Education & Family

Poor countries spend more on richer pupils

African classroom Image copyright Getty Images
Image caption Unicef wants more equal spending of education budgets

The poor are doubly disadvantaged in education in many low-income countries - with school budgets more likely to be targeted at better-off pupils, according to research from Unicef.

The United Nations children's charity says that almost half of education spending in low-income countries is focused on 10% of the population.

It means that poorer children in poor countries get the least chances.

Unicef is calling for a fairer distribution of education spending.

The study from the UN agency is being published in Davos at the World Economic Forum.

Unfair funding

It argues that investment in education must be more equitably shared, so that all types of pupils have access - including those who are most likely to miss out, such as poor, rural children, girls and ethnic minorities.

The research shows that low-income, developing countries disproportionately favour the educational needs of their wealthier families.

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Image caption South Sudan: Schools are often among the casualties of conflict

There is a global campaign to provide primary school places for 58 million children who are still missing out on school.

This is a particular problem in poorer countries in sub-Saharan Africa, but the study shows there can be very different experiences within those countries.

Wealthy, urban boys can often expect many more years in school than poor, rural girls.

The wealthiest 20% of pupils can receive 18 times more of public resources than the poorest 20%, says the report.

Unicef wants governments and donors to place a greater emphasis on making sure that "funds are utilised more efficiently and are distributed more equitably".

"We have known for a long time that education can break the cycle of persistent poverty and disadvantage for children, families and countries," said Yoka Brandt, Unicef deputy executive director.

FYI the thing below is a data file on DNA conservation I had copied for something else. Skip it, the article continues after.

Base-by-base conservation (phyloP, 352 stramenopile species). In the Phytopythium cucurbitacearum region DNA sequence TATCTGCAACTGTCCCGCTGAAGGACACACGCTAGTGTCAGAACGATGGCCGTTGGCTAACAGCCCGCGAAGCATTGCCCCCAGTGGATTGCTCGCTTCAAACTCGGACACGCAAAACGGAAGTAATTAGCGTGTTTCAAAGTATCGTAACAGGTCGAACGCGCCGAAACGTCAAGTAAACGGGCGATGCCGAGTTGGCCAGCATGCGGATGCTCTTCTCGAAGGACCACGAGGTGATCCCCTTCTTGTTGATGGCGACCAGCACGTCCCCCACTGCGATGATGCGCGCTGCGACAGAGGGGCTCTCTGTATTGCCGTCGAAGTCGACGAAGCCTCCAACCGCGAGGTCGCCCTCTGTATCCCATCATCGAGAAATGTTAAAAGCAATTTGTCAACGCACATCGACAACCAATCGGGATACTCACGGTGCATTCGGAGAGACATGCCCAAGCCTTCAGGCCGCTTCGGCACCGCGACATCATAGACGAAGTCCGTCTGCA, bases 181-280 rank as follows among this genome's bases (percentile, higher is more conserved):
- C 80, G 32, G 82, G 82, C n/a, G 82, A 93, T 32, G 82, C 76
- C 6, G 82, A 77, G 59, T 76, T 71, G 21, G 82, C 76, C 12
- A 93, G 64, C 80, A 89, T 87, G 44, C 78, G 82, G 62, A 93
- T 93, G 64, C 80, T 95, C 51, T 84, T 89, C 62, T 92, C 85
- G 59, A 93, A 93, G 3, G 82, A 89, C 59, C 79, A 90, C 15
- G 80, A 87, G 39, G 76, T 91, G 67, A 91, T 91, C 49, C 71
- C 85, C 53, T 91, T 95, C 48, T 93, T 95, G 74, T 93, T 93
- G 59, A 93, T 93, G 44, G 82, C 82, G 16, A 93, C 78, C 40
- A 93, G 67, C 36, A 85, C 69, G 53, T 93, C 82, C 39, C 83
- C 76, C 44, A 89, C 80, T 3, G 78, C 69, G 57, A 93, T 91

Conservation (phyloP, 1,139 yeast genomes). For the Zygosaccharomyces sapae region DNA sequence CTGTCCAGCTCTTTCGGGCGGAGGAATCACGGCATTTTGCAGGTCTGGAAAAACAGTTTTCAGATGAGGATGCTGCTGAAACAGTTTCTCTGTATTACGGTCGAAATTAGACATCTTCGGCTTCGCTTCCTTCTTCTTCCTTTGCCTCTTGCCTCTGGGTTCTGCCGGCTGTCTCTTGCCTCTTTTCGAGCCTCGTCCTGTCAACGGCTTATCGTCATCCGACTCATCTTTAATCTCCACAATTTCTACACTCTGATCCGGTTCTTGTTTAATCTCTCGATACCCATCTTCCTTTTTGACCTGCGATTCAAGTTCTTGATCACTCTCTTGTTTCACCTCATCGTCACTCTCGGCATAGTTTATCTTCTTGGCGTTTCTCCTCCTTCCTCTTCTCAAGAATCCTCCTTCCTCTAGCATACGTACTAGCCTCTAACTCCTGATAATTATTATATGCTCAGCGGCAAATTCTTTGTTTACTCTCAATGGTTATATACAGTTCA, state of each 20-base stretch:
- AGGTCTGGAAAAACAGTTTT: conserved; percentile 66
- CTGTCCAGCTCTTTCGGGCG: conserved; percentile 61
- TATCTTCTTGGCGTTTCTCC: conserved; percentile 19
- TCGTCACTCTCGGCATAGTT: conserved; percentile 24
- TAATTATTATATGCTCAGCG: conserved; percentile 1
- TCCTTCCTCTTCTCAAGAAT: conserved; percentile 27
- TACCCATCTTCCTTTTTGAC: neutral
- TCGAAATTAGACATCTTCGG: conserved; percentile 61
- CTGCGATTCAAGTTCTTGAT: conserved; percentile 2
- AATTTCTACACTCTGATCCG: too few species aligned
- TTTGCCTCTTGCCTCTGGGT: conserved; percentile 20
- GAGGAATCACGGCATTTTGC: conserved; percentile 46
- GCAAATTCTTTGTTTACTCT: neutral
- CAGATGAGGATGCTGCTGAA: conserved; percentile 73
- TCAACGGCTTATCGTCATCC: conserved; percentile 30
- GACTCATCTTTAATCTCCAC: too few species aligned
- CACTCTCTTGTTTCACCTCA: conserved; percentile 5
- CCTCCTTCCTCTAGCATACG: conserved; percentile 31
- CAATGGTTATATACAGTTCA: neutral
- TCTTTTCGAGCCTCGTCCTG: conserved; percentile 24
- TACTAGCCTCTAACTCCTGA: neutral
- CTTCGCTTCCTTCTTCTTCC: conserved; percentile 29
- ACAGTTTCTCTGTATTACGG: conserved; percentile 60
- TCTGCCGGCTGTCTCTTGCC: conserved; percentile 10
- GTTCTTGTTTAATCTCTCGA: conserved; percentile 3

"But to do this, governments and the private sector need to not only invest more, but also invest more wisely in education."

'Targeted interventions'

In a separate report, launched this week at the Education World Forum in London, Unicef and Unesco warned that there were 63 million young people, aged 12 to 15, who were denied access to education.

These figures suggested that there were 121 million children and teenagers who had either never started school or dropped out.

The report says the highest out-of-school rates are in Eritrea (66%) and Liberia (59%). Among teenagers, it says 58% of girls in Pakistan are missing out on school.

It also highlights the gap between how countries educate the rich and poor. In Nigeria, two-thirds of children from the poorest families are out of school and are unlikely to ever enter school. In contrast, only 5% of children from wealthier families in Nigeria are out of school and most of these are expected to start.

Unesco's director general, Irina Bokova, says: "Business-as-usual strategies, based on more teachers, more classrooms and more textbooks are not enough to reach the most disadvantaged children," she said. "We need targeted interventions."

Unesco has produced an interactive graphic to show how different groups are missing out on school.

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